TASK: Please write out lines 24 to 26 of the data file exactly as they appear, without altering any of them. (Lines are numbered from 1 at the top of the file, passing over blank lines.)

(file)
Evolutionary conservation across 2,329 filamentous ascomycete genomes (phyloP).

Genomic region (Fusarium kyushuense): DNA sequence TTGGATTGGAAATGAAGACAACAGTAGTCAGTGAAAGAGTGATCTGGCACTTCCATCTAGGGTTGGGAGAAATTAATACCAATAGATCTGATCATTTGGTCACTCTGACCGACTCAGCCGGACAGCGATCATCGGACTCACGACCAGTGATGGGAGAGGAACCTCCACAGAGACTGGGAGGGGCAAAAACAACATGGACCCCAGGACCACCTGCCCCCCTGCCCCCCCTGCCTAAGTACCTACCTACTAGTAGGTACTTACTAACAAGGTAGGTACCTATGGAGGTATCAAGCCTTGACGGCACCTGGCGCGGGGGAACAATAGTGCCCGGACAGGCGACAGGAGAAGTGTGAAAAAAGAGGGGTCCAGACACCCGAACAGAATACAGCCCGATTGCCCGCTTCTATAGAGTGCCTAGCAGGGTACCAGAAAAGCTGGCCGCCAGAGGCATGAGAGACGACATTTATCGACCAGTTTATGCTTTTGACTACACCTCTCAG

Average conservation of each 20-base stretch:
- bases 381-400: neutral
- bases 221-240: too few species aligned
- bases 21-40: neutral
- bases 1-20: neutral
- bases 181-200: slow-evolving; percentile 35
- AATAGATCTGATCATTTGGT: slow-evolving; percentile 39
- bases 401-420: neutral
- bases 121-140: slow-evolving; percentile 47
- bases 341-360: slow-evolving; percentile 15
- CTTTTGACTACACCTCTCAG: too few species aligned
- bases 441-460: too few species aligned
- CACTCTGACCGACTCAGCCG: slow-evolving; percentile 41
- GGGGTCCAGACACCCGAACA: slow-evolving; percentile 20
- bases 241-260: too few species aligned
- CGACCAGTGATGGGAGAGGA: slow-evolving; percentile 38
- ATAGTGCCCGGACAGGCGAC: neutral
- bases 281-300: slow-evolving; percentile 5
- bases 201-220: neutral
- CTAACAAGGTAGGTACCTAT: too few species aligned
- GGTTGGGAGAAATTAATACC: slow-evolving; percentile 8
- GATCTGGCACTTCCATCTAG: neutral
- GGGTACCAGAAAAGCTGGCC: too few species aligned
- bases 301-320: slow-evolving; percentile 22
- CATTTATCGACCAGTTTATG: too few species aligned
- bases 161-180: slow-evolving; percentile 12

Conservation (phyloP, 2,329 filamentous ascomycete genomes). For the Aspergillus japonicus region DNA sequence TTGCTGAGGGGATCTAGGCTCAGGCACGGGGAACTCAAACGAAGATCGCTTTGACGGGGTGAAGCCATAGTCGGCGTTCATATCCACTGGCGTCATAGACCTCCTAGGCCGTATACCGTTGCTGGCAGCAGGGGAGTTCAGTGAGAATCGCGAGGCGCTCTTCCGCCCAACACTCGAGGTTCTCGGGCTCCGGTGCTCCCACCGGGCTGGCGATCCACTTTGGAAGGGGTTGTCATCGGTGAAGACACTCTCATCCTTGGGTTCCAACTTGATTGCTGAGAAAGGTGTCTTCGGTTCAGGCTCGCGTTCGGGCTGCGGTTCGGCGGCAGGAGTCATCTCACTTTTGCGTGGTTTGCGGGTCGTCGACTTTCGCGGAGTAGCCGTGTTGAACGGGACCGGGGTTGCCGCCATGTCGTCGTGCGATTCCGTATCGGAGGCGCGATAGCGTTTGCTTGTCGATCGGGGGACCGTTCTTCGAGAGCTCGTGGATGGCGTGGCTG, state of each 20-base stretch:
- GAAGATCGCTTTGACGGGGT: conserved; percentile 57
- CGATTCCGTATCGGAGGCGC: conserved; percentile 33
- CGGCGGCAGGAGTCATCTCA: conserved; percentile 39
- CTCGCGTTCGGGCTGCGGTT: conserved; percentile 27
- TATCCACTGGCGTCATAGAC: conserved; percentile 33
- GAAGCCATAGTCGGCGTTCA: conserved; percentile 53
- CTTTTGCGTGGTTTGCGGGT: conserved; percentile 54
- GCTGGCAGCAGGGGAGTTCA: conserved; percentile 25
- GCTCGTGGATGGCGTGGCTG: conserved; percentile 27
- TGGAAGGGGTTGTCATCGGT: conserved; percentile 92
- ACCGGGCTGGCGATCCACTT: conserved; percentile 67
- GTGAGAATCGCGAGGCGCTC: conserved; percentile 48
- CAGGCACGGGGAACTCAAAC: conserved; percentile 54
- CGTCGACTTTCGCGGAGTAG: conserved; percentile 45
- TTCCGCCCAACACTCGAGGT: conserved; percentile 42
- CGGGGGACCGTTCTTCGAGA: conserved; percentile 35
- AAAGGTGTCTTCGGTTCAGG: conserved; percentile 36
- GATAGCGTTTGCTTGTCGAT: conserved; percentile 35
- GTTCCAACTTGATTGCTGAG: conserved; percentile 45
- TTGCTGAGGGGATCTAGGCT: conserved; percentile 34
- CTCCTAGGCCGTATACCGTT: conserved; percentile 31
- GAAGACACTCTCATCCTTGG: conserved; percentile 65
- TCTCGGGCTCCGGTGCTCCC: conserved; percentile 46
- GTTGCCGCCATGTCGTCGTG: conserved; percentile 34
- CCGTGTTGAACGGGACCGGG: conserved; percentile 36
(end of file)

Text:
- GATCTGGCACTTCCATCTAG: neutral
- GGGTACCAGAAAAGCTGGCC: too few species aligned
- bases 301-320: slow-evolving; percentile 22